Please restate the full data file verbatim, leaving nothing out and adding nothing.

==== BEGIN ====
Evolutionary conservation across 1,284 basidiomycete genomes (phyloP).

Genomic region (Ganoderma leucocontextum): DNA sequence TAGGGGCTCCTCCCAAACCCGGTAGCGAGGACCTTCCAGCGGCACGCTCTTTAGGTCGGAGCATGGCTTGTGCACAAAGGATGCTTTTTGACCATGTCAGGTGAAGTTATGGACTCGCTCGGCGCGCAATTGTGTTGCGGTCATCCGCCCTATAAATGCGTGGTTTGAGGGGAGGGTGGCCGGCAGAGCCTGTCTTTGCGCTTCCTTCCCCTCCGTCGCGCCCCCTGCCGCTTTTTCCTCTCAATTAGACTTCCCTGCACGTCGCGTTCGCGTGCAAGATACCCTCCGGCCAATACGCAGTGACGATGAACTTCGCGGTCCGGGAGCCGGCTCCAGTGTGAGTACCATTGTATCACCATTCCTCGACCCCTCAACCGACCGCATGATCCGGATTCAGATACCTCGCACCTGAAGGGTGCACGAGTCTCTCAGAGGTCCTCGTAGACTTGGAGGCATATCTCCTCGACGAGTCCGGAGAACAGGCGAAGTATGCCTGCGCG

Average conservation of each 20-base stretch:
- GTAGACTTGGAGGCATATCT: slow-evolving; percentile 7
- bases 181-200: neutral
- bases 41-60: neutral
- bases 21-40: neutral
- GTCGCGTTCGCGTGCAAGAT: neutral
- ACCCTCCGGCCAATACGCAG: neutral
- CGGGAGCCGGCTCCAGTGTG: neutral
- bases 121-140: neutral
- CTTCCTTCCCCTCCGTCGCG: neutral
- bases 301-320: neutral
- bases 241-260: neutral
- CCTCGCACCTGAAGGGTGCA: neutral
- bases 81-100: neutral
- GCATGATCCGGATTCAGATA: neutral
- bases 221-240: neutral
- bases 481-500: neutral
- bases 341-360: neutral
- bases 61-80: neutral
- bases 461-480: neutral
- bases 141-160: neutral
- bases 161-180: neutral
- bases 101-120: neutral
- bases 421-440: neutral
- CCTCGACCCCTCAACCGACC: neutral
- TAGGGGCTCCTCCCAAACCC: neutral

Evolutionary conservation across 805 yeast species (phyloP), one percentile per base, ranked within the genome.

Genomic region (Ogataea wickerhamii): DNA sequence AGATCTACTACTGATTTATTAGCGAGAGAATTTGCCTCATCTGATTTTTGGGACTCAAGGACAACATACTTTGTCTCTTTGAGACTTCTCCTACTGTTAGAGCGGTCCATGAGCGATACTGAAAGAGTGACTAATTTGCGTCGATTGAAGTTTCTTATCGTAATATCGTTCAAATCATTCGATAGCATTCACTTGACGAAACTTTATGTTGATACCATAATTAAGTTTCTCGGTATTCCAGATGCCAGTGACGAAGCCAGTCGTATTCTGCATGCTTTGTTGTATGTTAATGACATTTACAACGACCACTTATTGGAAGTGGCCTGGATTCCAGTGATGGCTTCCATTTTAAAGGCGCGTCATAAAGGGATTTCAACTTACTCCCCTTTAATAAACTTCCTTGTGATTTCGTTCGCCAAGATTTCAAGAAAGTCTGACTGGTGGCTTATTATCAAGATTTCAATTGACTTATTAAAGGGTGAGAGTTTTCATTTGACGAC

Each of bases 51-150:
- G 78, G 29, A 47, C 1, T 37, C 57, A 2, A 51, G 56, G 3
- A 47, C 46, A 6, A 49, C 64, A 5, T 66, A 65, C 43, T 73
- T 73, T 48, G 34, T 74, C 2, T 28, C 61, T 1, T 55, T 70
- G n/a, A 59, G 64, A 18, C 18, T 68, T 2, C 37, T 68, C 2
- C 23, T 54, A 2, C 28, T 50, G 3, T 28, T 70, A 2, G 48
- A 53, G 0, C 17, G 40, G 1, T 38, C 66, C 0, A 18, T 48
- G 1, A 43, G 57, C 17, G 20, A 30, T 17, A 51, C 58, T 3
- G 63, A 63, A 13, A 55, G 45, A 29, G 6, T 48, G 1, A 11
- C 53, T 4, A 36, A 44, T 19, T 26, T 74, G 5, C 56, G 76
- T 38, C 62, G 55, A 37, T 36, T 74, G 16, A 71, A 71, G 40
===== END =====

Evolutionary conservation across 1,284 basidiomycete genomes (phyloP).

Genomic region (Ganoderma leucocontextum): DNA sequence TAGGGGCTCCTCCCAAACCCGGTAGCGAGGACCTTCCAGCGGCACGCTCTTTAGGTCGGAGCATGGCTTGTGCACAAAGGATGCTTTTTGACCATGTCAGGTGAAGTTATGGACTCGCTCGGCGCGCAATTGTGTTGCGGTCATCCGCCCTATAAATGCGTGGTTTGAGGGGAGGGTGGCCGGCAGAGCCTGTCTTTGCGCTTCCTTCCCCTCCGTCGCGCCCCCTGCCGCTTTTTCCTCTCAATTAGACTTCCCTGCACGTCGCGTTCGCGTGCAAGATACCCTCCGGCCAATACGCAGTGACGATGAACTTCGCGGTCCGGGAGCCGGCTCCAGTGTGAGTACCATTGTATCACCATTCCTCGACCCCTCAACCGACCGCATGATCCGGATTCAGATACCTCGCACCTGAAGGGTGCACGAGTCTCTCAGAGGTCCTCGTAGACTTGGAGGCATATCTCCTCGACGAGTCCGGAGAACAGGCGAAGTATGCCTGCGCG

Average conservation of each 20-base stretch:
- GTAGACTTGGAGGCATATCT: slow-evolving; percentile 7
- bases 181-200: neutral
- bases 41-60: neutral
- bases 21-40: neutral
- GTCGCGTTCGCGTGCAAGAT: neutral
- ACCCTCCGGCCAATACGCAG: neutral
- CGGGAGCCGGCTCCAGTGTG: neutral
- bases 121-140: neutral
- CTTCCTTCCCCTCCGTCGCG: neutral
- bases 301-320: neutral
- bases 241-260: neutral
- CCTCGCACCTGAAGGGTGCA: neutral
- bases 81-100: neutral
- GCATGATCCGGATTCAGATA: neutral
- bases 221-240: neutral
- bases 481-500: neutral
- bases 341-360: neutral
- bases 61-80: neutral
- bases 461-480: neutral
- bases 141-160: neutral
- bases 161-180: neutral
- bases 101-120: neutral
- bases 421-440: neutral
- CCTCGACCCCTCAACCGACC: neutral
- TAGGGGCTCCTCCCAAACCC: neutral

Evolutionary conservation across 805 yeast species (phyloP), one percentile per base, ranked within the genome.

Genomic region (Ogataea wickerhamii): DNA sequence AGATCTACTACTGATTTATTAGCGAGAGAATTTGCCTCATCTGATTTTTGGGACTCAAGGACAACATACTTTGTCTCTTTGAGACTTCTCCTACTGTTAGAGCGGTCCATGAGCGATACTGAAAGAGTGACTAATTTGCGTCGATTGAAGTTTCTTATCGTAATATCGTTCAAATCATTCGATAGCATTCACTTGACGAAACTTTATGTTGATACCATAATTAAGTTTCTCGGTATTCCAGATGCCAGTGACGAAGCCAGTCGTATTCTGCATGCTTTGTTGTATGTTAATGACATTTACAACGACCACTTATTGGAAGTGGCCTGGATTCCAGTGATGGCTTCCATTTTAAAGGCGCGTCATAAAGGGATTTCAACTTACTCCCCTTTAATAAACTTCCTTGTGATTTCGTTCGCCAAGATTTCAAGAAAGTCTGACTGGTGGCTTATTATCAAGATTTCAATTGACTTATTAAAGGGTGAGAGTTTTCATTTGACGAC

Each of bases 51-150:
- G 78, G 29, A 47, C 1, T 37, C 57, A 2, A 51, G 56, G 3
- A 47, C 46, A 6, A 49, C 64, A 5, T 66, A 65, C 43, T 73
- T 73, T 48, G 34, T 74, C 2, T 28, C 61, T 1, T 55, T 70
- G n/a, A 59, G 64, A 18, C 18, T 68, T 2, C 37, T 68, C 2
- C 23, T 54, A 2, C 28, T 50, G 3, T 28, T 70, A 2, G 48
- A 53, G 0, C 17, G 40, G 1, T 38, C 66, C 0, A 18, T 48
- G 1, A 43, G 57, C 17, G 20, A 30, T 17, A 51, C 58, T 3
- G 63, A 63, A 13, A 55, G 45, A 29, G 6, T 48, G 1, A 11
- C 53, T 4, A 36, A 44, T 19, T 26, T 74, G 5, C 56, G 76
- T 38, C 62, G 55, A 37, T 36, T 74, G 16, A 71, A 71, G 40